Aren’t We in 2021?

Our accounting firm finished our business tax returns last week.  I printed out 1,078 sheets of paper to mail to five jurisdictions in which we operate and are subject to filing tax returns.  These jurisdictions, which include the technologically advanced havens of California and Massachusetts, require paper copies of their returns along with your federal return to be mailed to them.  Fortunately, several enlightened jurisdictions, predominantly located in flyover country, allow us to e-file, thus eliminating printing and mailing obscene amounts of paper.  When I talked to one of our accountants, she reminded me how much worse it used to be, when no jurisdictions accepted electronic tax filings. 

I wonder if anyone actually reads these monstrous tax returns.  My guess is the first thing the recipient does is have someone scan the file into their database so they do not have to store all the paper!  Efficiency at work.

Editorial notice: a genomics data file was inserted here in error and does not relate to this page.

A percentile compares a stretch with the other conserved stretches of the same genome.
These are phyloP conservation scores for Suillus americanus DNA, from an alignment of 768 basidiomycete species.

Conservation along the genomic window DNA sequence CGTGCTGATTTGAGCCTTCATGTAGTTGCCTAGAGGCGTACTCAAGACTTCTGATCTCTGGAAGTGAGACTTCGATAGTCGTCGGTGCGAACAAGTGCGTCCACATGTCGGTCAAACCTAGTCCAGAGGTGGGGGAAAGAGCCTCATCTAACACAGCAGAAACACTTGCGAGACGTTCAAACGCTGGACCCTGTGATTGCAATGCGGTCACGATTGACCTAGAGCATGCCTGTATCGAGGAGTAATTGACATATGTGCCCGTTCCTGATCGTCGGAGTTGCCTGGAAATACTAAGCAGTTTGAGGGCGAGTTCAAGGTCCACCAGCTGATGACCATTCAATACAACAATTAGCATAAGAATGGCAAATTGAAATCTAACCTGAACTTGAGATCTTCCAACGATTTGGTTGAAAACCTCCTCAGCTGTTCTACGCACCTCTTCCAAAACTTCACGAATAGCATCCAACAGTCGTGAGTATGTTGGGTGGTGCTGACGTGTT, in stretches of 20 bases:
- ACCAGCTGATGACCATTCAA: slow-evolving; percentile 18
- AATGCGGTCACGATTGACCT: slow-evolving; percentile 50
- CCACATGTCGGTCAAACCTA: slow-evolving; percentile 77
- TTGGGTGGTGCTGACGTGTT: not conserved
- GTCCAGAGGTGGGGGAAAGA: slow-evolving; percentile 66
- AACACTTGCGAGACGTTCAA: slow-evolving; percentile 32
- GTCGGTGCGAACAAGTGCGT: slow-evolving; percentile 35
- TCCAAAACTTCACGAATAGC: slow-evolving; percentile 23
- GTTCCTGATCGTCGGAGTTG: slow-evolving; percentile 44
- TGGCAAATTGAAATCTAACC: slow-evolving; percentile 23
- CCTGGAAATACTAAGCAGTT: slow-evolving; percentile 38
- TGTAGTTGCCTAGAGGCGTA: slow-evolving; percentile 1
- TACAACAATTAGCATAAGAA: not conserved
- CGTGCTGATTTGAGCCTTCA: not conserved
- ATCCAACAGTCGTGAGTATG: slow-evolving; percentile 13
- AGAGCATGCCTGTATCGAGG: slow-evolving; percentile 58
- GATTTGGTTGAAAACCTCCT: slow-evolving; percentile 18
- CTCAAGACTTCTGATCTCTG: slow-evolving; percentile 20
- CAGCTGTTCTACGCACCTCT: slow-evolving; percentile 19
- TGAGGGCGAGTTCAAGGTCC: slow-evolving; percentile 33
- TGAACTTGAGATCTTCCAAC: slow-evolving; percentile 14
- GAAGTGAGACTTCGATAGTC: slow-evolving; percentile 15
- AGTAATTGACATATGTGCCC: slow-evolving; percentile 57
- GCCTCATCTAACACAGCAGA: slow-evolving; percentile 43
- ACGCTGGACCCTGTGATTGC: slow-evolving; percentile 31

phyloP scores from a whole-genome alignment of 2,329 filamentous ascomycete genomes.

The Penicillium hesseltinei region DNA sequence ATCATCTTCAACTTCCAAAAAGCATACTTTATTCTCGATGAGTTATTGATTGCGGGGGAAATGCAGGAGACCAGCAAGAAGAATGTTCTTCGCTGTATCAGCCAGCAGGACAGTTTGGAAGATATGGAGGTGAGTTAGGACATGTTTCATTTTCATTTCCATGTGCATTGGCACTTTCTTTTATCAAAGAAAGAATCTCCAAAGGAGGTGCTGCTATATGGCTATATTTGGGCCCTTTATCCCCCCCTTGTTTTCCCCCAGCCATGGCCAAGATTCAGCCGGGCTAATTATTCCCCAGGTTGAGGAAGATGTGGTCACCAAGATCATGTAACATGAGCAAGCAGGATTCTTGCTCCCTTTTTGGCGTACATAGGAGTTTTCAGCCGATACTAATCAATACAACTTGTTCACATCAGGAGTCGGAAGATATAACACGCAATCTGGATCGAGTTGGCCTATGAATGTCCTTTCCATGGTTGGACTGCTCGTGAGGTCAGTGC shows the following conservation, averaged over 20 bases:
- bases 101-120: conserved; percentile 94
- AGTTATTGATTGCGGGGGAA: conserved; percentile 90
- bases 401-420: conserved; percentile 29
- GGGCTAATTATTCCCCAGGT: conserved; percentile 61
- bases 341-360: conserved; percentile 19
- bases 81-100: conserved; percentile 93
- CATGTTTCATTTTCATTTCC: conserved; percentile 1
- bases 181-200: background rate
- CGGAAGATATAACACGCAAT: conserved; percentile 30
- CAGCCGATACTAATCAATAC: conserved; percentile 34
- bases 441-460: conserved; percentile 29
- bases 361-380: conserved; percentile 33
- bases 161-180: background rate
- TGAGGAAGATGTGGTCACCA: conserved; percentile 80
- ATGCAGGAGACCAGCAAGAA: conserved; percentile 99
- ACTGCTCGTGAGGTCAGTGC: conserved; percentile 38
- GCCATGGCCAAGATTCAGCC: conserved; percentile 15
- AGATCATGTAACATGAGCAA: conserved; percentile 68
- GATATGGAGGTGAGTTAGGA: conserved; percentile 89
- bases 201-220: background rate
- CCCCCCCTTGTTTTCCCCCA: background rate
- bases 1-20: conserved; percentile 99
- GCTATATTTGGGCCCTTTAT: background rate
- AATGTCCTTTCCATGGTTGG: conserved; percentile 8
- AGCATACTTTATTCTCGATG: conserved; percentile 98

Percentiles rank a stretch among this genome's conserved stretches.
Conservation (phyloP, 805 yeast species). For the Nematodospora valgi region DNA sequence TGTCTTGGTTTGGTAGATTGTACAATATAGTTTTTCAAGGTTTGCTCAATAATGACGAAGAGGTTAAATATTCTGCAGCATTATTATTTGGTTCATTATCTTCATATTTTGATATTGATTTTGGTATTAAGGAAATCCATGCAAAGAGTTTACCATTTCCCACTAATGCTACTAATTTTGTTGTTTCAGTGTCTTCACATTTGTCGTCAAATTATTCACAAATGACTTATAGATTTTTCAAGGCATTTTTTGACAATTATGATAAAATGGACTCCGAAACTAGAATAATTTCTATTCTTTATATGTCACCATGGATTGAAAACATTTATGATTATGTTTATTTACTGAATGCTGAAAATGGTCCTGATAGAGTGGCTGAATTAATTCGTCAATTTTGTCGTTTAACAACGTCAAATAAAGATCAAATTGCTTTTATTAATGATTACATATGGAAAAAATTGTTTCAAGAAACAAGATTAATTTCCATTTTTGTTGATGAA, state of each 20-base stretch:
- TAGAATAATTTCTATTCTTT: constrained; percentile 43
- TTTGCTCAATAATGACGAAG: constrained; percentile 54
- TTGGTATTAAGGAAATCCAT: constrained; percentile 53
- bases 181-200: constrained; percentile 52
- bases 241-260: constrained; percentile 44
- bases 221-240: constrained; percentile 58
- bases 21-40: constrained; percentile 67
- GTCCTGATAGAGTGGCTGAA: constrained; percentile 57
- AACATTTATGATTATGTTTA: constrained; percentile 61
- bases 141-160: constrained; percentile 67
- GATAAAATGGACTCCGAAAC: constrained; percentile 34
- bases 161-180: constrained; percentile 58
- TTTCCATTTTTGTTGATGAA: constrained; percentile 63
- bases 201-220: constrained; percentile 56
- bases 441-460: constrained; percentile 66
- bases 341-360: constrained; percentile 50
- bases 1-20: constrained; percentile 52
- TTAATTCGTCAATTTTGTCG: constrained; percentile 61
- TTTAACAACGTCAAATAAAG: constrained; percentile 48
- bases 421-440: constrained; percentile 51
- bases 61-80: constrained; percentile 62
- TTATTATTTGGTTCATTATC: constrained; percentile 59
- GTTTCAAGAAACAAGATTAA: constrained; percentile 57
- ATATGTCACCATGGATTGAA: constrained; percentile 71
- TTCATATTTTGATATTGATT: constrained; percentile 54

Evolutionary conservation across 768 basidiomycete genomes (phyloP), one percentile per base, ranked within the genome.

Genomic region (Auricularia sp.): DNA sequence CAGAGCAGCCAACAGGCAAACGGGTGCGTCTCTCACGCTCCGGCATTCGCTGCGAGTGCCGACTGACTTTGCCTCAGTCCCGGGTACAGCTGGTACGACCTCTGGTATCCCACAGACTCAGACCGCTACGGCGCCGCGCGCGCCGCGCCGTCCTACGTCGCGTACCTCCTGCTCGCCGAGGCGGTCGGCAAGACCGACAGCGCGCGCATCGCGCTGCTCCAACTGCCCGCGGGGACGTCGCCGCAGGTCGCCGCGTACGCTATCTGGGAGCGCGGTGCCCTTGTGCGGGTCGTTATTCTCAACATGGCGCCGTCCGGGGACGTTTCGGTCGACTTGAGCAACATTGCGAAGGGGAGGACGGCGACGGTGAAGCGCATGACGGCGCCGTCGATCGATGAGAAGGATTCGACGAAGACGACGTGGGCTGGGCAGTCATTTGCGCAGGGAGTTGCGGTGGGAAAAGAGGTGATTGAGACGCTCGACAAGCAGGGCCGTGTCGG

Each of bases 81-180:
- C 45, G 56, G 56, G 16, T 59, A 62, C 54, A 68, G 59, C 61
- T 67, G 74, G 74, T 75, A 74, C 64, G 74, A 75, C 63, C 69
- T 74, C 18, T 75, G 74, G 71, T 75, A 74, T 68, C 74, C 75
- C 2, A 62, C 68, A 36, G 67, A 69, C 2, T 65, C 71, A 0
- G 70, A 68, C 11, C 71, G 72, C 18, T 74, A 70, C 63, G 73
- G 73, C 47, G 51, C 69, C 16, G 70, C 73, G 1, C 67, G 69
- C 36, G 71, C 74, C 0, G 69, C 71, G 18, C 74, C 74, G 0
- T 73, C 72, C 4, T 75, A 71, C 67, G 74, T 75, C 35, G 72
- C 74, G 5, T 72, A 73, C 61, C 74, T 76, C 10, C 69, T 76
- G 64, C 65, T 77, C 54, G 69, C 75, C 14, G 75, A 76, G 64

What can be digitized is being digitized. Even government entities will eventually catch up to trends that started decades ago.  Economic friction used to be a source of profits in the economy.  Those profit streams have been replaced by companies whose products and services reduce economic friction.  As I have written in the past, the more friction you reduce, the more money you can make.  For government entities, instead of trying to raise revenues (i.e. raise taxes), think about making your tax filing and collection system a little more efficient.  The private sector has made itself more efficient.  Now it’s your turn.   

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